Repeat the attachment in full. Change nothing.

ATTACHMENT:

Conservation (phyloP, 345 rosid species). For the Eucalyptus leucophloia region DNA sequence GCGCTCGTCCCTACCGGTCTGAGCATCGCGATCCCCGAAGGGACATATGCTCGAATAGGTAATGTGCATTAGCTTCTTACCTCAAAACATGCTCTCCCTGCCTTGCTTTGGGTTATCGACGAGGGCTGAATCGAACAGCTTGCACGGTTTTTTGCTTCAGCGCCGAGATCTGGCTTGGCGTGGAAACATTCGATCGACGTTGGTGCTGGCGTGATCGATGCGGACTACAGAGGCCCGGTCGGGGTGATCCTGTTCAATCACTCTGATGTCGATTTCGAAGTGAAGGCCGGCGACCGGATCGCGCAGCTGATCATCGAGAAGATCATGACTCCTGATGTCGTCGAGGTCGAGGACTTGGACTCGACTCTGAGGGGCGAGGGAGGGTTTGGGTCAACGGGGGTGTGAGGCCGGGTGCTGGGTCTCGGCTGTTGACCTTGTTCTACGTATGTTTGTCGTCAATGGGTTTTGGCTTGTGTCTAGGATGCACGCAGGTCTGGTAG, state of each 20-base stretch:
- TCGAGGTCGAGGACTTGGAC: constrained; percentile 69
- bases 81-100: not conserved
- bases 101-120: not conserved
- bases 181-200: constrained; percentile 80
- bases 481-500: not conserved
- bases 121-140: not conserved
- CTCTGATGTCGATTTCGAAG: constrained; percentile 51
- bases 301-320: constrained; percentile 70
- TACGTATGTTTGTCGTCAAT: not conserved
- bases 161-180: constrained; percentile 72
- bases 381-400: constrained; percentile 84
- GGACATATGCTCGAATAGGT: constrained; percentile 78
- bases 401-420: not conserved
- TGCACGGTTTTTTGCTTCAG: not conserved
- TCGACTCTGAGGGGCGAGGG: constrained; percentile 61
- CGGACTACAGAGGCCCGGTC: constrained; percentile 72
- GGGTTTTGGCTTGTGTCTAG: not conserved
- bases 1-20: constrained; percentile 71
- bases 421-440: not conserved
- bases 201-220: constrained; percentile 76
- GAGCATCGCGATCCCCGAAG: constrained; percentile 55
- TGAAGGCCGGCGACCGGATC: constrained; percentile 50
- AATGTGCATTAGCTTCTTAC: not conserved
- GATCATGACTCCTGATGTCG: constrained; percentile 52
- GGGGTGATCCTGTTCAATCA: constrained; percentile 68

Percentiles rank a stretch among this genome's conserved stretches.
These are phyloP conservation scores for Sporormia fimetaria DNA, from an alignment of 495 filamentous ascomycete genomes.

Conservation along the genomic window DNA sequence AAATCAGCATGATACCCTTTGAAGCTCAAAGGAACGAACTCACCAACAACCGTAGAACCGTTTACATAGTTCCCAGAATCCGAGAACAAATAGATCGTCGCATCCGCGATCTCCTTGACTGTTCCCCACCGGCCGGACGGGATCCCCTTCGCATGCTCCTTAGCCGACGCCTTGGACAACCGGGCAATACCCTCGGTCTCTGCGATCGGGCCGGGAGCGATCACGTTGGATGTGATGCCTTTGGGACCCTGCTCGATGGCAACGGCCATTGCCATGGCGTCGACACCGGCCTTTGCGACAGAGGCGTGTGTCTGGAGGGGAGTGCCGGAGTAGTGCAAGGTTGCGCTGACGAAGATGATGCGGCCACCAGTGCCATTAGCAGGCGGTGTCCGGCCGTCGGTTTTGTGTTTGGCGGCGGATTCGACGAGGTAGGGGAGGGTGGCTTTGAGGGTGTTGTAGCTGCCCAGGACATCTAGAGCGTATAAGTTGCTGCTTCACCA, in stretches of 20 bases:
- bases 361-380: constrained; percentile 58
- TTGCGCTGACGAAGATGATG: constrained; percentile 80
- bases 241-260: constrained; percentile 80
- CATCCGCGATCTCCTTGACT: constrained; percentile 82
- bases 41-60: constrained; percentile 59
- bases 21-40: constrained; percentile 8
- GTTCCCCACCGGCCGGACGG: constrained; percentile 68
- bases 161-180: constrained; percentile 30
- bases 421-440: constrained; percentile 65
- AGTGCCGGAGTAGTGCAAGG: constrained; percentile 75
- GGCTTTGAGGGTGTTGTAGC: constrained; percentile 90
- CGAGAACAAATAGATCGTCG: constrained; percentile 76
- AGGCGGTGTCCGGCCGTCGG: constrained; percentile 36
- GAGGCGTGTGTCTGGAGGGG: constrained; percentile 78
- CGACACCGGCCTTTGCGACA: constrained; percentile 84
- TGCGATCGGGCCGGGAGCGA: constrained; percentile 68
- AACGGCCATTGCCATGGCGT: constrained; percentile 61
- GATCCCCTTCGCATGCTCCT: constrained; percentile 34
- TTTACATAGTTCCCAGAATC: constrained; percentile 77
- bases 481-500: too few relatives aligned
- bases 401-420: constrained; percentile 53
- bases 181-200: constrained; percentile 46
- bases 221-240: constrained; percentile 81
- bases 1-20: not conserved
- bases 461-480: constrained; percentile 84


Conservation (phyloP, 345 rosid species). For the Eucalyptus leucophloia region DNA sequence GCGCTCGTCCCTACCGGTCTGAGCATCGCGATCCCCGAAGGGACATATGCTCGAATAGGTAATGTGCATTAGCTTCTTACCTCAAAACATGCTCTCCCTGCCTTGCTTTGGGTTATCGACGAGGGCTGAATCGAACAGCTTGCACGGTTTTTTGCTTCAGCGCCGAGATCTGGCTTGGCGTGGAAACATTCGATCGACGTTGGTGCTGGCGTGATCGATGCGGACTACAGAGGCCCGGTCGGGGTGATCCTGTTCAATCACTCTGATGTCGATTTCGAAGTGAAGGCCGGCGACCGGATCGCGCAGCTGATCATCGAGAAGATCATGACTCCTGATGTCGTCGAGGTCGAGGACTTGGACTCGACTCTGAGGGGCGAGGGAGGGTTTGGGTCAACGGGGGTGTGAGGCCGGGTGCTGGGTCTCGGCTGTTGACCTTGTTCTACGTATGTTTGTCGTCAATGGGTTTTGGCTTGTGTCTAGGATGCACGCAGGTCTGGTAG, state of each 20-base stretch:
- TCGAGGTCGAGGACTTGGAC: constrained; percentile 69
- bases 81-100: not conserved
- bases 101-120: not conserved
- bases 181-200: constrained; percentile 80
- bases 481-500: not conserved
- bases 121-140: not conserved
- CTCTGATGTCGATTTCGAAG: constrained; percentile 51
- bases 301-320: constrained; percentile 70
- TACGTATGTTTGTCGTCAAT: not conserved
- bases 161-180: constrained; percentile 72
- bases 381-400: constrained; percentile 84
- GGACATATGCTCGAATAGGT: constrained; percentile 78
- bases 401-420: not conserved
- TGCACGGTTTTTTGCTTCAG: not conserved
- TCGACTCTGAGGGGCGAGGG: constrained; percentile 61
- CGGACTACAGAGGCCCGGTC: constrained; percentile 72
- GGGTTTTGGCTTGTGTCTAG: not conserved
- bases 1-20: constrained; percentile 71
- bases 421-440: not conserved
- bases 201-220: constrained; percentile 76
- GAGCATCGCGATCCCCGAAG: constrained; percentile 55
- TGAAGGCCGGCGACCGGATC: constrained; percentile 50
- AATGTGCATTAGCTTCTTAC: not conserved
- GATCATGACTCCTGATGTCG: constrained; percentile 52
- GGGGTGATCCTGTTCAATCA: constrained; percentile 68

Percentiles rank a stretch among this genome's conserved stretches.
These are phyloP conservation scores for Sporormia fimetaria DNA, from an alignment of 495 filamentous ascomycete genomes.

Conservation along the genomic window DNA sequence AAATCAGCATGATACCCTTTGAAGCTCAAAGGAACGAACTCACCAACAACCGTAGAACCGTTTACATAGTTCCCAGAATCCGAGAACAAATAGATCGTCGCATCCGCGATCTCCTTGACTGTTCCCCACCGGCCGGACGGGATCCCCTTCGCATGCTCCTTAGCCGACGCCTTGGACAACCGGGCAATACCCTCGGTCTCTGCGATCGGGCCGGGAGCGATCACGTTGGATGTGATGCCTTTGGGACCCTGCTCGATGGCAACGGCCATTGCCATGGCGTCGACACCGGCCTTTGCGACAGAGGCGTGTGTCTGGAGGGGAGTGCCGGAGTAGTGCAAGGTTGCGCTGACGAAGATGATGCGGCCACCAGTGCCATTAGCAGGCGGTGTCCGGCCGTCGGTTTTGTGTTTGGCGGCGGATTCGACGAGGTAGGGGAGGGTGGCTTTGAGGGTGTTGTAGCTGCCCAGGACATCTAGAGCGTATAAGTTGCTGCTTCACCA, in stretches of 20 bases:
- bases 361-380: constrained; percentile 58
- TTGCGCTGACGAAGATGATG: constrained; percentile 80
- bases 241-260: constrained; percentile 80
- CATCCGCGATCTCCTTGACT: constrained; percentile 82
- bases 41-60: constrained; percentile 59
- bases 21-40: constrained; percentile 8
- GTTCCCCACCGGCCGGACGG: constrained; percentile 68
- bases 161-180: constrained; percentile 30
- bases 421-440: constrained; percentile 65
- AGTGCCGGAGTAGTGCAAGG: constrained; percentile 75
- GGCTTTGAGGGTGTTGTAGC: constrained; percentile 90
- CGAGAACAAATAGATCGTCG: constrained; percentile 76
- AGGCGGTGTCCGGCCGTCGG: constrained; percentile 36
- GAGGCGTGTGTCTGGAGGGG: constrained; percentile 78
- CGACACCGGCCTTTGCGACA: constrained; percentile 84
- TGCGATCGGGCCGGGAGCGA: constrained; percentile 68
- AACGGCCATTGCCATGGCGT: constrained; percentile 61
- GATCCCCTTCGCATGCTCCT: constrained; percentile 34
- TTTACATAGTTCCCAGAATC: constrained; percentile 77
- bases 481-500: too few relatives aligned
- bases 401-420: constrained; percentile 53
- bases 181-200: constrained; percentile 46
- bases 221-240: constrained; percentile 81
- bases 1-20: not conserved
- bases 461-480: constrained; percentile 84